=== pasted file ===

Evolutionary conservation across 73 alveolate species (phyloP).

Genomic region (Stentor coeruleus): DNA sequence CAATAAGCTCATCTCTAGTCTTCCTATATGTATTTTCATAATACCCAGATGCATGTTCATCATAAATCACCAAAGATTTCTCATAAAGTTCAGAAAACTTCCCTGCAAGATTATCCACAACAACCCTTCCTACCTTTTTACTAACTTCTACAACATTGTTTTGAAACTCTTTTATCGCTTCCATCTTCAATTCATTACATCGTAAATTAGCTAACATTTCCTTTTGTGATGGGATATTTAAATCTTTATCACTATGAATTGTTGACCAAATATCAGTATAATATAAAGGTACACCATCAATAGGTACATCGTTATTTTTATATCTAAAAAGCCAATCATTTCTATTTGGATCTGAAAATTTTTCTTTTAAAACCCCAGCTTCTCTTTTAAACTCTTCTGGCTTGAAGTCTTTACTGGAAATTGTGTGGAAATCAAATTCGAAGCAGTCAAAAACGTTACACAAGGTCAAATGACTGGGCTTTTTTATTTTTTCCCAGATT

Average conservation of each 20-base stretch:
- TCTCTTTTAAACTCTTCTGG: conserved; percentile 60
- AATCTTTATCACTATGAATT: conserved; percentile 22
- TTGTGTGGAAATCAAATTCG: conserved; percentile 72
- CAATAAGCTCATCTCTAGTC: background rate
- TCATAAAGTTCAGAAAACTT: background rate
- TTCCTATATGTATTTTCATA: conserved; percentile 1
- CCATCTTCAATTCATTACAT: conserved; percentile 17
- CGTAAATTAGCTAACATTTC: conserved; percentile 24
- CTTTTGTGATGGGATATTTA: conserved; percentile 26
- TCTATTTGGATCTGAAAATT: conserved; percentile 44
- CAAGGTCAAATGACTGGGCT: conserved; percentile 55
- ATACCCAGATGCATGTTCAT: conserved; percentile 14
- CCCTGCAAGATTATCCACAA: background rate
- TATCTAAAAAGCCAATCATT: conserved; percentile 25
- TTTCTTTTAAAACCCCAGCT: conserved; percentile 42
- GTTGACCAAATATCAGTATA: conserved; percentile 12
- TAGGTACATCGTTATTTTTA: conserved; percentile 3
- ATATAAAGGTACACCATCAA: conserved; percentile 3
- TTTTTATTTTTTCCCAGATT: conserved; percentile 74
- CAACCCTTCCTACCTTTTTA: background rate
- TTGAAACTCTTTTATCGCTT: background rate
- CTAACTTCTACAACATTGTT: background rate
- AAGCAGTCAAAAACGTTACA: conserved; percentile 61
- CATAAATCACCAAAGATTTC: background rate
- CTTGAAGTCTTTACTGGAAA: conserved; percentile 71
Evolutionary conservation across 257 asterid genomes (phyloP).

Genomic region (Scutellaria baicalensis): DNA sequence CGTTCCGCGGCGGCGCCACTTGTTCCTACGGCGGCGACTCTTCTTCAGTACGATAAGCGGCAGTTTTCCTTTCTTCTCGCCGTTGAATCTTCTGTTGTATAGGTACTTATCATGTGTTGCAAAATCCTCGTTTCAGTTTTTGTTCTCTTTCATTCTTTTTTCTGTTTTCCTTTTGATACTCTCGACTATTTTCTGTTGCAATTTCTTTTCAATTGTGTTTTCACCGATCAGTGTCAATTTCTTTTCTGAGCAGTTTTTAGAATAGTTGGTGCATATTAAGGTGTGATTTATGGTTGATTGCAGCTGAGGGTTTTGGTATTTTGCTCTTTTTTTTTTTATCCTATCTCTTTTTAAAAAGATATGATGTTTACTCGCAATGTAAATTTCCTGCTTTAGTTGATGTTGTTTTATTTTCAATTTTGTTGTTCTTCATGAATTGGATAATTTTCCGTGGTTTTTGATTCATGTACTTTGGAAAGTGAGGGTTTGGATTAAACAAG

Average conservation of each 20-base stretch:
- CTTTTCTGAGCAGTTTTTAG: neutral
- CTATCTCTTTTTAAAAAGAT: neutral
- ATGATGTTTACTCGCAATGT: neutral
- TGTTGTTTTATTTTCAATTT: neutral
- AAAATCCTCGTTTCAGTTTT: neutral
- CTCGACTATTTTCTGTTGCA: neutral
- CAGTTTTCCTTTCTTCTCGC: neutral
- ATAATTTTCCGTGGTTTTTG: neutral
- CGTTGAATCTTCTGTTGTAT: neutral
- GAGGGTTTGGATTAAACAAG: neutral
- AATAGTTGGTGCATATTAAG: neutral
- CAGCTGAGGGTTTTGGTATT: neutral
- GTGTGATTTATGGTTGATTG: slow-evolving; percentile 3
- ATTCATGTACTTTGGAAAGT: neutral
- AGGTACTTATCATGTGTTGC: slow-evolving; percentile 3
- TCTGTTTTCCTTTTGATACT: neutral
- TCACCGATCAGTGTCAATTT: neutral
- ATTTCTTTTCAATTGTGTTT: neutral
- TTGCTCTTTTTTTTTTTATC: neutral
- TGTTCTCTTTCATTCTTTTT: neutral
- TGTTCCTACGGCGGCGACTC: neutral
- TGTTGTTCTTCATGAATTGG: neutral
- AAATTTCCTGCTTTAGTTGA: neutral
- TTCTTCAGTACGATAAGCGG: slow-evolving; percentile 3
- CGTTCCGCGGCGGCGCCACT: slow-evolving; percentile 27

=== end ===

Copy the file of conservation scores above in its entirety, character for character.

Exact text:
Evolutionary conservation across 73 alveolate species (phyloP).

Genomic region (Stentor coeruleus): DNA sequence CAATAAGCTCATCTCTAGTCTTCCTATATGTATTTTCATAATACCCAGATGCATGTTCATCATAAATCACCAAAGATTTCTCATAAAGTTCAGAAAACTTCCCTGCAAGATTATCCACAACAACCCTTCCTACCTTTTTACTAACTTCTACAACATTGTTTTGAAACTCTTTTATCGCTTCCATCTTCAATTCATTACATCGTAAATTAGCTAACATTTCCTTTTGTGATGGGATATTTAAATCTTTATCACTATGAATTGTTGACCAAATATCAGTATAATATAAAGGTACACCATCAATAGGTACATCGTTATTTTTATATCTAAAAAGCCAATCATTTCTATTTGGATCTGAAAATTTTTCTTTTAAAACCCCAGCTTCTCTTTTAAACTCTTCTGGCTTGAAGTCTTTACTGGAAATTGTGTGGAAATCAAATTCGAAGCAGTCAAAAACGTTACACAAGGTCAAATGACTGGGCTTTTTTATTTTTTCCCAGATT

Average conservation of each 20-base stretch:
- TCTCTTTTAAACTCTTCTGG: conserved; percentile 60
- AATCTTTATCACTATGAATT: conserved; percentile 22
- TTGTGTGGAAATCAAATTCG: conserved; percentile 72
- CAATAAGCTCATCTCTAGTC: background rate
- TCATAAAGTTCAGAAAACTT: background rate
- TTCCTATATGTATTTTCATA: conserved; percentile 1
- CCATCTTCAATTCATTACAT: conserved; percentile 17
- CGTAAATTAGCTAACATTTC: conserved; percentile 24
- CTTTTGTGATGGGATATTTA: conserved; percentile 26
- TCTATTTGGATCTGAAAATT: conserved; percentile 44
- CAAGGTCAAATGACTGGGCT: conserved; percentile 55
- ATACCCAGATGCATGTTCAT: conserved; percentile 14
- CCCTGCAAGATTATCCACAA: background rate
- TATCTAAAAAGCCAATCATT: conserved; percentile 25
- TTTCTTTTAAAACCCCAGCT: conserved; percentile 42
- GTTGACCAAATATCAGTATA: conserved; percentile 12
- TAGGTACATCGTTATTTTTA: conserved; percentile 3
- ATATAAAGGTACACCATCAA: conserved; percentile 3
- TTTTTATTTTTTCCCAGATT: conserved; percentile 74
- CAACCCTTCCTACCTTTTTA: background rate
- TTGAAACTCTTTTATCGCTT: background rate
- CTAACTTCTACAACATTGTT: background rate
- AAGCAGTCAAAAACGTTACA: conserved; percentile 61
- CATAAATCACCAAAGATTTC: background rate
- CTTGAAGTCTTTACTGGAAA: conserved; percentile 71
Evolutionary conservation across 257 asterid genomes (phyloP).

Genomic region (Scutellaria baicalensis): DNA sequence CGTTCCGCGGCGGCGCCACTTGTTCCTACGGCGGCGACTCTTCTTCAGTACGATAAGCGGCAGTTTTCCTTTCTTCTCGCCGTTGAATCTTCTGTTGTATAGGTACTTATCATGTGTTGCAAAATCCTCGTTTCAGTTTTTGTTCTCTTTCATTCTTTTTTCTGTTTTCCTTTTGATACTCTCGACTATTTTCTGTTGCAATTTCTTTTCAATTGTGTTTTCACCGATCAGTGTCAATTTCTTTTCTGAGCAGTTTTTAGAATAGTTGGTGCATATTAAGGTGTGATTTATGGTTGATTGCAGCTGAGGGTTTTGGTATTTTGCTCTTTTTTTTTTTATCCTATCTCTTTTTAAAAAGATATGATGTTTACTCGCAATGTAAATTTCCTGCTTTAGTTGATGTTGTTTTATTTTCAATTTTGTTGTTCTTCATGAATTGGATAATTTTCCGTGGTTTTTGATTCATGTACTTTGGAAAGTGAGGGTTTGGATTAAACAAG

Average conservation of each 20-base stretch:
- CTTTTCTGAGCAGTTTTTAG: neutral
- CTATCTCTTTTTAAAAAGAT: neutral
- ATGATGTTTACTCGCAATGT: neutral
- TGTTGTTTTATTTTCAATTT: neutral
- AAAATCCTCGTTTCAGTTTT: neutral
- CTCGACTATTTTCTGTTGCA: neutral
- CAGTTTTCCTTTCTTCTCGC: neutral
- ATAATTTTCCGTGGTTTTTG: neutral
- CGTTGAATCTTCTGTTGTAT: neutral
- GAGGGTTTGGATTAAACAAG: neutral
- AATAGTTGGTGCATATTAAG: neutral
- CAGCTGAGGGTTTTGGTATT: neutral
- GTGTGATTTATGGTTGATTG: slow-evolving; percentile 3
- ATTCATGTACTTTGGAAAGT: neutral
- AGGTACTTATCATGTGTTGC: slow-evolving; percentile 3
- TCTGTTTTCCTTTTGATACT: neutral
- TCACCGATCAGTGTCAATTT: neutral
- ATTTCTTTTCAATTGTGTTT: neutral
- TTGCTCTTTTTTTTTTTATC: neutral
- TGTTCTCTTTCATTCTTTTT: neutral
- TGTTCCTACGGCGGCGACTC: neutral
- TGTTGTTCTTCATGAATTGG: neutral
- AAATTTCCTGCTTTAGTTGA: neutral
- TTCTTCAGTACGATAAGCGG: slow-evolving; percentile 3
- CGTTCCGCGGCGGCGCCACT: slow-evolving; percentile 27